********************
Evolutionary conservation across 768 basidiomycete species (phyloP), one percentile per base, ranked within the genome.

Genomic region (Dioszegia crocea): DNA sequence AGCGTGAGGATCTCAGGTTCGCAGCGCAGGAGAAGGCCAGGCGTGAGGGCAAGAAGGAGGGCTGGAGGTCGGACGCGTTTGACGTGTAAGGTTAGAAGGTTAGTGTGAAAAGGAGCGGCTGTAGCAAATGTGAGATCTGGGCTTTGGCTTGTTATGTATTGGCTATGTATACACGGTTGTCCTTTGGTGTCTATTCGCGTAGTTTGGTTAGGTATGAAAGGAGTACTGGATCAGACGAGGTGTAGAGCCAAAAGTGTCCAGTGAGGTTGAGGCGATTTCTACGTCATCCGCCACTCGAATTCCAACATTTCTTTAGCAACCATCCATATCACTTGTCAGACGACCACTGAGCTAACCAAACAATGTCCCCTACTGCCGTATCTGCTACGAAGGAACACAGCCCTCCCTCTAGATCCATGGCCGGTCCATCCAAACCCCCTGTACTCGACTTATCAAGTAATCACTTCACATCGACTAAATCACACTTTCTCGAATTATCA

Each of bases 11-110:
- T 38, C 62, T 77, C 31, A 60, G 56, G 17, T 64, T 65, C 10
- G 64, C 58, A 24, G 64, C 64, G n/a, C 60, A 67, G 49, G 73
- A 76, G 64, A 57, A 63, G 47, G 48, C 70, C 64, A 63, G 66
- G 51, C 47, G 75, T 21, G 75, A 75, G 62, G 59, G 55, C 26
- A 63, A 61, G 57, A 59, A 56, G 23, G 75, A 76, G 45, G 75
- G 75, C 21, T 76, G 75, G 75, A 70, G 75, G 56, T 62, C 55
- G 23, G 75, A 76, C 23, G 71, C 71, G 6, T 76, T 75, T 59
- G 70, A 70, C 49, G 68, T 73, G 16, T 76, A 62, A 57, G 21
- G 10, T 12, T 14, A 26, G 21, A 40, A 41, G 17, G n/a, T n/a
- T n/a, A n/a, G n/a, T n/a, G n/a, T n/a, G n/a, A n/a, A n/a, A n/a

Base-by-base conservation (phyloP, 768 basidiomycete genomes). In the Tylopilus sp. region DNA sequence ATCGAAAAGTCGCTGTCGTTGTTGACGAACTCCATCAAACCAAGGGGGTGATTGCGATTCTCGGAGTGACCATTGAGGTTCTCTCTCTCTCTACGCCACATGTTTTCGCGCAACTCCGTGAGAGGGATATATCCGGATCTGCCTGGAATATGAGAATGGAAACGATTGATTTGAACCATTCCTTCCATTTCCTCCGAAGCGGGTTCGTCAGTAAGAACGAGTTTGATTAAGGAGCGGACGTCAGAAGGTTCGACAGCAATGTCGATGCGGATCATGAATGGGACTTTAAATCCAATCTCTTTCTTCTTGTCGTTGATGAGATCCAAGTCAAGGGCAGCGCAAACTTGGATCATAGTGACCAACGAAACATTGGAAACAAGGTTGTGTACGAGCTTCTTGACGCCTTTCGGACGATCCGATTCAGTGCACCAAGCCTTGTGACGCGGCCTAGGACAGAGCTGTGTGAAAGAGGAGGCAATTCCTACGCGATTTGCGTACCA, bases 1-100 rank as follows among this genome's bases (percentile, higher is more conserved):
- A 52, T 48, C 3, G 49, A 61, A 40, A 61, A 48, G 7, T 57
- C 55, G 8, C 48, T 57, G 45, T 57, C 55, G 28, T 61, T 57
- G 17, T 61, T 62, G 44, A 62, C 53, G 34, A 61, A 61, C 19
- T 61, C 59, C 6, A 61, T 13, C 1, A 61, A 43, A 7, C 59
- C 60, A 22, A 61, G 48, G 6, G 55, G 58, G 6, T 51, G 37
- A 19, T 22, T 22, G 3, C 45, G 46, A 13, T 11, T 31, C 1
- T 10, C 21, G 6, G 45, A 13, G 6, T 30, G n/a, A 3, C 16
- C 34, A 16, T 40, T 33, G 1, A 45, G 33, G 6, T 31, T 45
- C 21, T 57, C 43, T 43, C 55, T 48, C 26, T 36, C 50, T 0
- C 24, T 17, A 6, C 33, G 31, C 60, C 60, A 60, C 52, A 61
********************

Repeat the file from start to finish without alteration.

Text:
Evolutionary conservation across 768 basidiomycete species (phyloP), one percentile per base, ranked within the genome.

Genomic region (Dioszegia crocea): DNA sequence AGCGTGAGGATCTCAGGTTCGCAGCGCAGGAGAAGGCCAGGCGTGAGGGCAAGAAGGAGGGCTGGAGGTCGGACGCGTTTGACGTGTAAGGTTAGAAGGTTAGTGTGAAAAGGAGCGGCTGTAGCAAATGTGAGATCTGGGCTTTGGCTTGTTATGTATTGGCTATGTATACACGGTTGTCCTTTGGTGTCTATTCGCGTAGTTTGGTTAGGTATGAAAGGAGTACTGGATCAGACGAGGTGTAGAGCCAAAAGTGTCCAGTGAGGTTGAGGCGATTTCTACGTCATCCGCCACTCGAATTCCAACATTTCTTTAGCAACCATCCATATCACTTGTCAGACGACCACTGAGCTAACCAAACAATGTCCCCTACTGCCGTATCTGCTACGAAGGAACACAGCCCTCCCTCTAGATCCATGGCCGGTCCATCCAAACCCCCTGTACTCGACTTATCAAGTAATCACTTCACATCGACTAAATCACACTTTCTCGAATTATCA

Each of bases 11-110:
- T 38, C 62, T 77, C 31, A 60, G 56, G 17, T 64, T 65, C 10
- G 64, C 58, A 24, G 64, C 64, G n/a, C 60, A 67, G 49, G 73
- A 76, G 64, A 57, A 63, G 47, G 48, C 70, C 64, A 63, G 66
- G 51, C 47, G 75, T 21, G 75, A 75, G 62, G 59, G 55, C 26
- A 63, A 61, G 57, A 59, A 56, G 23, G 75, A 76, G 45, G 75
- G 75, C 21, T 76, G 75, G 75, A 70, G 75, G 56, T 62, C 55
- G 23, G 75, A 76, C 23, G 71, C 71, G 6, T 76, T 75, T 59
- G 70, A 70, C 49, G 68, T 73, G 16, T 76, A 62, A 57, G 21
- G 10, T 12, T 14, A 26, G 21, A 40, A 41, G 17, G n/a, T n/a
- T n/a, A n/a, G n/a, T n/a, G n/a, T n/a, G n/a, A n/a, A n/a, A n/a

Base-by-base conservation (phyloP, 768 basidiomycete genomes). In the Tylopilus sp. region DNA sequence ATCGAAAAGTCGCTGTCGTTGTTGACGAACTCCATCAAACCAAGGGGGTGATTGCGATTCTCGGAGTGACCATTGAGGTTCTCTCTCTCTCTACGCCACATGTTTTCGCGCAACTCCGTGAGAGGGATATATCCGGATCTGCCTGGAATATGAGAATGGAAACGATTGATTTGAACCATTCCTTCCATTTCCTCCGAAGCGGGTTCGTCAGTAAGAACGAGTTTGATTAAGGAGCGGACGTCAGAAGGTTCGACAGCAATGTCGATGCGGATCATGAATGGGACTTTAAATCCAATCTCTTTCTTCTTGTCGTTGATGAGATCCAAGTCAAGGGCAGCGCAAACTTGGATCATAGTGACCAACGAAACATTGGAAACAAGGTTGTGTACGAGCTTCTTGACGCCTTTCGGACGATCCGATTCAGTGCACCAAGCCTTGTGACGCGGCCTAGGACAGAGCTGTGTGAAAGAGGAGGCAATTCCTACGCGATTTGCGTACCA, bases 1-100 rank as follows among this genome's bases (percentile, higher is more conserved):
- A 52, T 48, C 3, G 49, A 61, A 40, A 61, A 48, G 7, T 57
- C 55, G 8, C 48, T 57, G 45, T 57, C 55, G 28, T 61, T 57
- G 17, T 61, T 62, G 44, A 62, C 53, G 34, A 61, A 61, C 19
- T 61, C 59, C 6, A 61, T 13, C 1, A 61, A 43, A 7, C 59
- C 60, A 22, A 61, G 48, G 6, G 55, G 58, G 6, T 51, G 37
- A 19, T 22, T 22, G 3, C 45, G 46, A 13, T 11, T 31, C 1
- T 10, C 21, G 6, G 45, A 13, G 6, T 30, G n/a, A 3, C 16
- C 34, A 16, T 40, T 33, G 1, A 45, G 33, G 6, T 31, T 45
- C 21, T 57, C 43, T 43, C 55, T 48, C 26, T 36, C 50, T 0
- C 24, T 17, A 6, C 33, G 31, C 60, C 60, A 60, C 52, A 61